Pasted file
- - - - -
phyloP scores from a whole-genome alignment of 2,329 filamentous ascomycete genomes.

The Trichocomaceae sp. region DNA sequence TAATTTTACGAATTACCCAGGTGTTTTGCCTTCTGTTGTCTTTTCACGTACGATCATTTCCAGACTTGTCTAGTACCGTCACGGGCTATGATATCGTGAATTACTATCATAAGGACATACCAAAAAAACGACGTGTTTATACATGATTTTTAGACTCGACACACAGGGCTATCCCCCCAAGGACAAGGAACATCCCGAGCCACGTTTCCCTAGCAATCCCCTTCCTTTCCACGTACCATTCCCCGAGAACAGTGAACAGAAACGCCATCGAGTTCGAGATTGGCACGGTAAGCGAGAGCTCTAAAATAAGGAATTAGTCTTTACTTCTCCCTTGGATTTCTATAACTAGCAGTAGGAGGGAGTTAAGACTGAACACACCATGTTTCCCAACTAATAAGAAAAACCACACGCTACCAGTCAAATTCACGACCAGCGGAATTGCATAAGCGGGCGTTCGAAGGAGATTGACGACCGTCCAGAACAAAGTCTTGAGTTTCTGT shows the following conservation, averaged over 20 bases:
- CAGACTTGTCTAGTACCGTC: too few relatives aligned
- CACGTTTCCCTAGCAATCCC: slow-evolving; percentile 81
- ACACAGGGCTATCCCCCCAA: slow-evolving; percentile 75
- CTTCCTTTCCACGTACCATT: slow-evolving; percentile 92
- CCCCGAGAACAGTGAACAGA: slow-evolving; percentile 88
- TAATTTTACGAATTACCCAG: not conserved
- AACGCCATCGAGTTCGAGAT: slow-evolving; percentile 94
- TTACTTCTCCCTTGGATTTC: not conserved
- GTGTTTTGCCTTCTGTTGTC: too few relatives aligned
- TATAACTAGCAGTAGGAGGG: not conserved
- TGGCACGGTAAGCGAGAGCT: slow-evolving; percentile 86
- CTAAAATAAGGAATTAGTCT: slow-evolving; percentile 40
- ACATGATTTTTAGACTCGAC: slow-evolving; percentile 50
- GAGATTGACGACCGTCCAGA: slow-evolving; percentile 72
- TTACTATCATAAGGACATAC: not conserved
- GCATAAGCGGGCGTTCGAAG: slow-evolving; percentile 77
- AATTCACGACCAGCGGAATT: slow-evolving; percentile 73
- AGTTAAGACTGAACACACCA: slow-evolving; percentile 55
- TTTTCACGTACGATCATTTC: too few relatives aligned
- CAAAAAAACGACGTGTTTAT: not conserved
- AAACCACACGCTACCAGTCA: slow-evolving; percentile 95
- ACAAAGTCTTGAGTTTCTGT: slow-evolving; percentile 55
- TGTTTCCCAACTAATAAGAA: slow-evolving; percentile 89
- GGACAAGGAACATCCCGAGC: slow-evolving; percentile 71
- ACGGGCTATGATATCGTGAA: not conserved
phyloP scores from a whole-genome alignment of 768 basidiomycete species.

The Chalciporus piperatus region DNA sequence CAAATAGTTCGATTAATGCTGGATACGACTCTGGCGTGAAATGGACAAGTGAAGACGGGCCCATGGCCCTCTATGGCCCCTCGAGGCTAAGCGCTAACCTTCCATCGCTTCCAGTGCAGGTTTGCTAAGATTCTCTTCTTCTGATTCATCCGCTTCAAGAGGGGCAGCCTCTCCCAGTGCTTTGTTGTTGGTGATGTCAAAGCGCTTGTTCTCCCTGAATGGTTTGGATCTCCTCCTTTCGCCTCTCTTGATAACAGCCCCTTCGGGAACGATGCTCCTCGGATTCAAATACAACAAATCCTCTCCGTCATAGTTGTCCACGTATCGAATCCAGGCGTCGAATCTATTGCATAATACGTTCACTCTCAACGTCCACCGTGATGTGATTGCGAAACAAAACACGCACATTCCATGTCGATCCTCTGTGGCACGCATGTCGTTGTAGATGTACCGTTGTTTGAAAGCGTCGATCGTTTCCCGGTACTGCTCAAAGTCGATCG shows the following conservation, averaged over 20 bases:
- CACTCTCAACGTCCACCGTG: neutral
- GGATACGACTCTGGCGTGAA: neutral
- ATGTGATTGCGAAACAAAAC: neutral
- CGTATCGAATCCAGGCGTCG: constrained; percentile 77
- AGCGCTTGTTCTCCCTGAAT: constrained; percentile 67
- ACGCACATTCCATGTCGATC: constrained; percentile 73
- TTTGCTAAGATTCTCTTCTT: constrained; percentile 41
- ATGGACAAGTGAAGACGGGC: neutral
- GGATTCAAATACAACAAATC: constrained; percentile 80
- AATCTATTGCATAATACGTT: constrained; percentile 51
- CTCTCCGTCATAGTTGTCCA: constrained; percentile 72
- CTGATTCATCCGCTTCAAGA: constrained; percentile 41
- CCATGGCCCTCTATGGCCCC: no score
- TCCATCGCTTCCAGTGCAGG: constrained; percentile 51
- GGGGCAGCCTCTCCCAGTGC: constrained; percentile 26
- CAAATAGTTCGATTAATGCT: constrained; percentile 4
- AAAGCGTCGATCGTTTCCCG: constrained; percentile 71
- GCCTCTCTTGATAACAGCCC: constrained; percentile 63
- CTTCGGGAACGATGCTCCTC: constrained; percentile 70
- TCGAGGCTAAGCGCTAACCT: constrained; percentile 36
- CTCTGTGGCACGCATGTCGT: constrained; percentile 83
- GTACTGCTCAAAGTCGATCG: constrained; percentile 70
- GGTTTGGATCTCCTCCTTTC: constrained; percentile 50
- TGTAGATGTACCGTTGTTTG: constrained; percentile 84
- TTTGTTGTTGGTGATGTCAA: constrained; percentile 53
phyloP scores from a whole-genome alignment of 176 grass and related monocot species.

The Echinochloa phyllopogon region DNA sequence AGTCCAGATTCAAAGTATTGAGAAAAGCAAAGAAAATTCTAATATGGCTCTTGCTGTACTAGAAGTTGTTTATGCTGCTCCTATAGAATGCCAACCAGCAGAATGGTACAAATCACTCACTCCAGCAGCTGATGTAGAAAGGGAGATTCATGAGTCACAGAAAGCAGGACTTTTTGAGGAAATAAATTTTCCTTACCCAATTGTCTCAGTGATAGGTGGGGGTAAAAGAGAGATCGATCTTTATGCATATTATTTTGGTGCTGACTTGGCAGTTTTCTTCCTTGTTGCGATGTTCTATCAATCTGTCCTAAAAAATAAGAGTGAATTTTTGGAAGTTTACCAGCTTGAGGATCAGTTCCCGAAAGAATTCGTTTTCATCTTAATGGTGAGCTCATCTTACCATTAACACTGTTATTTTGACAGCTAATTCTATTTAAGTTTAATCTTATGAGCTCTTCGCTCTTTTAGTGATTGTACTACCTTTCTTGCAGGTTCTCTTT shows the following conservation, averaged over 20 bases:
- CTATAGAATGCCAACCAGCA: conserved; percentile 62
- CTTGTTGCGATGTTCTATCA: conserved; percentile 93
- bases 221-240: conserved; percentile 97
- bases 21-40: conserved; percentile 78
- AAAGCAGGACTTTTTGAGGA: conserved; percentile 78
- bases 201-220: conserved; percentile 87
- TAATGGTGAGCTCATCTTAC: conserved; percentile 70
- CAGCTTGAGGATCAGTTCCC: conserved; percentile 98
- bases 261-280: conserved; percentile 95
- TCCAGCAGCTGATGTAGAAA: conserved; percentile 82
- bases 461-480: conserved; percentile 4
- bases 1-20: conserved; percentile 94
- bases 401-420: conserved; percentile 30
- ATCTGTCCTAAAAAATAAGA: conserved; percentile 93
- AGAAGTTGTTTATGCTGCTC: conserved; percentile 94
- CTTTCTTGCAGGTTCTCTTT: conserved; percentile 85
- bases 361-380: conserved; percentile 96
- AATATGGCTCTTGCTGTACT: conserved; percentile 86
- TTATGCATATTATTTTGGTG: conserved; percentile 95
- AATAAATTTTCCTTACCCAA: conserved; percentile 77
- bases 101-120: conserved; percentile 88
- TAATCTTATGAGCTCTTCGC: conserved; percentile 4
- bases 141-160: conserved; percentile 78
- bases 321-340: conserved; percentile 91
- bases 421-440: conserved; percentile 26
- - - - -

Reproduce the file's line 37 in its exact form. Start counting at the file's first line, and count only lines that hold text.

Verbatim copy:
- ATGGACAAGTGAAGACGGGC: neutral